The Father Engagement Experience™ (FEE) has helped many organizations develop concise, accountable plans that address their unique organizational culture, challenges, and resources.
This two-day, in-person strategic planning session facilitated by National Fatherhood Initiative (NFI) uses a structured process (e.g. storyboards, Pure Form Thinking, and multi-voting) to help organizations establish goals and identify father-engagement strategies. NFI facilitators further assist by providing insight and recommendations drawn from 23 years of experience partnering with thousands of organizations.
The session results in a customized Father Engagement Game Plan™ (FEGP) that any organization can use to accomplish great things around responsible fatherhood.
In the last two years, I’ve had the privilege to facilitate our Father Engagement Experience™ (FEE) with Healthy Families Florida (HFF), the Tracy Family Foundation (TFF), the Tennessee Department of Human Services (DHS), and the Kentucky Department for Children and Families (DCF). As a result of these experiences, I’ve noticed some common ways these groups have benefitted. Some of the ways include:
- Using NFI’s pre-session design questions to create the structure for the FEE. NFI developed a series of pre-session design questions that helped these organizations determine the main focus of the FEE and what each organization wanted to accomplish as a result of it. Participants were able to see how father engagement fits into the overall goals, objectives, vision, and mission of their agency. Many participants had a say in how the design questions were answered, so they already had some ownership in the FEE from the very beginning.
- Receiving a customized FEGP. NFI provided each of these organizations with an action plan that captured every idea and next step from the session. This served as their blueprint that guided them on how to engage fathers.
- Integrating NFI’s programs and services. As a result of what these organizations learned during the FEE, they were able to more effectively integrate different combinations of NFI programs and resources (e.g. curriculum, brochures, tip cards, child development guides).
Kansas DCF and Healthy Families Florida, for example, integrated NFI’s Father-Readiness Network Assessment™ (FRNA) into their action plans. The FRNA uses an online version of NFI’s Father Friendly Check-Up™ (FFCU) to assess multiple sites, offices, or partners within a larger network. As a result, Kansas DCF learned how father-friendliness varies between the four regions of the state (e.g. Kansas City, Wichita, East, West), by staff type (e.g. DCF staff, contractors), and by program type (e.g. Prevention and Protection Services, Economic and Employee Services). HFA learned how father-friendliness varies by program type (e.g. Healthy Families, Healthy Start, Maternal, Infant & Early Childhood Home Visiting) and by length of employee’s service. This data has informed their statewide fatherhood plans and allowed them to address issues and explore opportunities they wouldn’t have known about otherwise.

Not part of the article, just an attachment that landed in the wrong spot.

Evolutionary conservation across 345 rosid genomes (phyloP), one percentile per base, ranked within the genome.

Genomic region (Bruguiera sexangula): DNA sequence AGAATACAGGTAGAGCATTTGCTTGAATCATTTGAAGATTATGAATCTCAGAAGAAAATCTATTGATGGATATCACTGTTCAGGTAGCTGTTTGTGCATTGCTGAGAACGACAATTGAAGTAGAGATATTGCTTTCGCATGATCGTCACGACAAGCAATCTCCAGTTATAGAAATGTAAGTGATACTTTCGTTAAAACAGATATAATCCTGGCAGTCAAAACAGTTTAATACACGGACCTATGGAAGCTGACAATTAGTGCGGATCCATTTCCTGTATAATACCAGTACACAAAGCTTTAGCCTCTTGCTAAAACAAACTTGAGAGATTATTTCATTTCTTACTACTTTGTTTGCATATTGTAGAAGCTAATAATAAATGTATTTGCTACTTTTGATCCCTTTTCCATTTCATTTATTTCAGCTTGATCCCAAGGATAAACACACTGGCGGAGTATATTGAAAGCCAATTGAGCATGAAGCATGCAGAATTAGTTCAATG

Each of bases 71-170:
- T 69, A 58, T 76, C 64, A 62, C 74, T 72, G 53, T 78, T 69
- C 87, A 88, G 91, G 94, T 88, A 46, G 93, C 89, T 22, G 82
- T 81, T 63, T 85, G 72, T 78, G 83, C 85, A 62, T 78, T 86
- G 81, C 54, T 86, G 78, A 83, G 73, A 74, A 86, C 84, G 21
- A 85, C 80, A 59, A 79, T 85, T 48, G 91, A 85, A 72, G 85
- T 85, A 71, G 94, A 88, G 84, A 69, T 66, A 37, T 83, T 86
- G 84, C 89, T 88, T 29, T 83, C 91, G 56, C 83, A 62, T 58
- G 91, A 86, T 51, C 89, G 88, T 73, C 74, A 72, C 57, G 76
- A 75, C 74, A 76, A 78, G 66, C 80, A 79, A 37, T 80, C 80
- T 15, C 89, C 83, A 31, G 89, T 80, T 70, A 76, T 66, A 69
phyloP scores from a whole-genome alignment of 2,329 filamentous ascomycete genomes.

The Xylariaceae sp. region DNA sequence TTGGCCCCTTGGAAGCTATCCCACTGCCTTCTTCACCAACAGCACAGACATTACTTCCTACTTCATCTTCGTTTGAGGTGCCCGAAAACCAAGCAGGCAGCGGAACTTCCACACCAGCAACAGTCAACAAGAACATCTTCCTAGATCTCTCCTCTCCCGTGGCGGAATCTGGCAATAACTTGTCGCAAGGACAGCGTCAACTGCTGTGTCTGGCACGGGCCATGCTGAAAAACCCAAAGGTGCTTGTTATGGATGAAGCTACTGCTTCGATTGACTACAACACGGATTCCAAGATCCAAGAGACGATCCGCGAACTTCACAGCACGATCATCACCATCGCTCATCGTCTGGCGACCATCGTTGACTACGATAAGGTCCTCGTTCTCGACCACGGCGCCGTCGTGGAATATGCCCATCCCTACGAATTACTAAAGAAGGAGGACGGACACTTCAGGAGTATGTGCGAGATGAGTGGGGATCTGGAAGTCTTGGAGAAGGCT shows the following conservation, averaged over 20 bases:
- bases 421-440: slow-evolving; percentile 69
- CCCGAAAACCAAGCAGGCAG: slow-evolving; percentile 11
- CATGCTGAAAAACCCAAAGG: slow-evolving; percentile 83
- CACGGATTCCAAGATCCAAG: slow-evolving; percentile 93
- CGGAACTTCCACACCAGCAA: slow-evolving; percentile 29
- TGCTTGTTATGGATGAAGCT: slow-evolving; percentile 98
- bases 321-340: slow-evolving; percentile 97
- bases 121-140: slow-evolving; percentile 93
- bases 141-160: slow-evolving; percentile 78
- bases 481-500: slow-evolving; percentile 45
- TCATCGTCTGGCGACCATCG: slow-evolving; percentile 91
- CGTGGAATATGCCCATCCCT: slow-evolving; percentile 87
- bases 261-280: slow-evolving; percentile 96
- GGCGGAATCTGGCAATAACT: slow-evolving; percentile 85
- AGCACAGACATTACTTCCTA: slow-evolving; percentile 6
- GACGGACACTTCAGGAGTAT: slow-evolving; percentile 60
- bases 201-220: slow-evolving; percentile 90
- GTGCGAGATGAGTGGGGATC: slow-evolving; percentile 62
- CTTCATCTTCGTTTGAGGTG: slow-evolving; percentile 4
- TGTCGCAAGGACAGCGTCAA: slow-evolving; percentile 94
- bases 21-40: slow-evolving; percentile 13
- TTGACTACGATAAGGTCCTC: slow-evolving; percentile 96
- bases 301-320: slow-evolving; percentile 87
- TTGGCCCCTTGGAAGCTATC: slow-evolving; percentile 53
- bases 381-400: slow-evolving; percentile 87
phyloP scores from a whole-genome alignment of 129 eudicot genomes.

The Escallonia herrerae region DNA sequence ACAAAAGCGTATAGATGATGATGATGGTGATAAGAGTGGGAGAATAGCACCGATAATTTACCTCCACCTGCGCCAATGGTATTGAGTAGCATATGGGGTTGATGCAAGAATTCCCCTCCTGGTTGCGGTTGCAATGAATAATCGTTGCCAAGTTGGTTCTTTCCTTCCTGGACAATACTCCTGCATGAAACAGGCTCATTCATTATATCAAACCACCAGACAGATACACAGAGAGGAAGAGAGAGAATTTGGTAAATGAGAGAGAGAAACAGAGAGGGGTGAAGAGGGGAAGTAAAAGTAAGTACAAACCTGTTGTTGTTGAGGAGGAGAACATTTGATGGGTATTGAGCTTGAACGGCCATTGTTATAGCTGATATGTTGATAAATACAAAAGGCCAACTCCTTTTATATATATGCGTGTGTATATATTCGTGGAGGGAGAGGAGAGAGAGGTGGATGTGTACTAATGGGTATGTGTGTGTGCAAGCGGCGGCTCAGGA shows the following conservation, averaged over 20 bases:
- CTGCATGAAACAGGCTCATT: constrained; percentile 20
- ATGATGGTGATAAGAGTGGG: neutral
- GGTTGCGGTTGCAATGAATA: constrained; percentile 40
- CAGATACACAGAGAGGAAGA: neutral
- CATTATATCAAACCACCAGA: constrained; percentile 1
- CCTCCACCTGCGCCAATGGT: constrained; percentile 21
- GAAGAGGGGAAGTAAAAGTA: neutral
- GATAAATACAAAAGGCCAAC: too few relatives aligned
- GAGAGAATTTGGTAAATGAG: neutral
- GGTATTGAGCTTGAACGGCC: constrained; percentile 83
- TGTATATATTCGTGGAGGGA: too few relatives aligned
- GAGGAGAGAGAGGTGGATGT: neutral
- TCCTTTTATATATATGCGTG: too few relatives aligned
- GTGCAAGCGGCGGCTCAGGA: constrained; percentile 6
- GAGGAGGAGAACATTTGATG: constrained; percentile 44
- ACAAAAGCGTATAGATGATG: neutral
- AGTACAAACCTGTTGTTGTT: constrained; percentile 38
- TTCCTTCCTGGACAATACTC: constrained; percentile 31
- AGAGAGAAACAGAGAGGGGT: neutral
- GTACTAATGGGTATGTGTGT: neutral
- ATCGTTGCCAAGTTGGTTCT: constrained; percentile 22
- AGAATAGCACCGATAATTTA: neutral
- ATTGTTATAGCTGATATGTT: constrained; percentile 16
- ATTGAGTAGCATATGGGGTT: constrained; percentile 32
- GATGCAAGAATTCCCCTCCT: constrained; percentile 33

- Creating a fatherhood oversight group. As a result of the FEE, it became clear to each of these organizations that they needed to create a group to oversee the implementation of their fatherhood initiatives. HFF formed a Project Team and a larger Advisory Group; TFF brought on two consultants to guide each smaller fatherhood group; TN DHS established a lead agency; and KY DCF created their Fatherhood Initiative Group. These oversight groups have brought accountability and follow through to their fatherhood action plans.
I have seen how the FEE has helped these organizations create large-scale fatherhood action plans that achieved their goals and objectives. I would love for you to experience better outcomes in your work with fathers and families as well.
Have you developed a strategic plan to more effectively engage fathers in your work?
What do you stand to lose by not using the FEE to take your organization’s father-engagement work to the next level?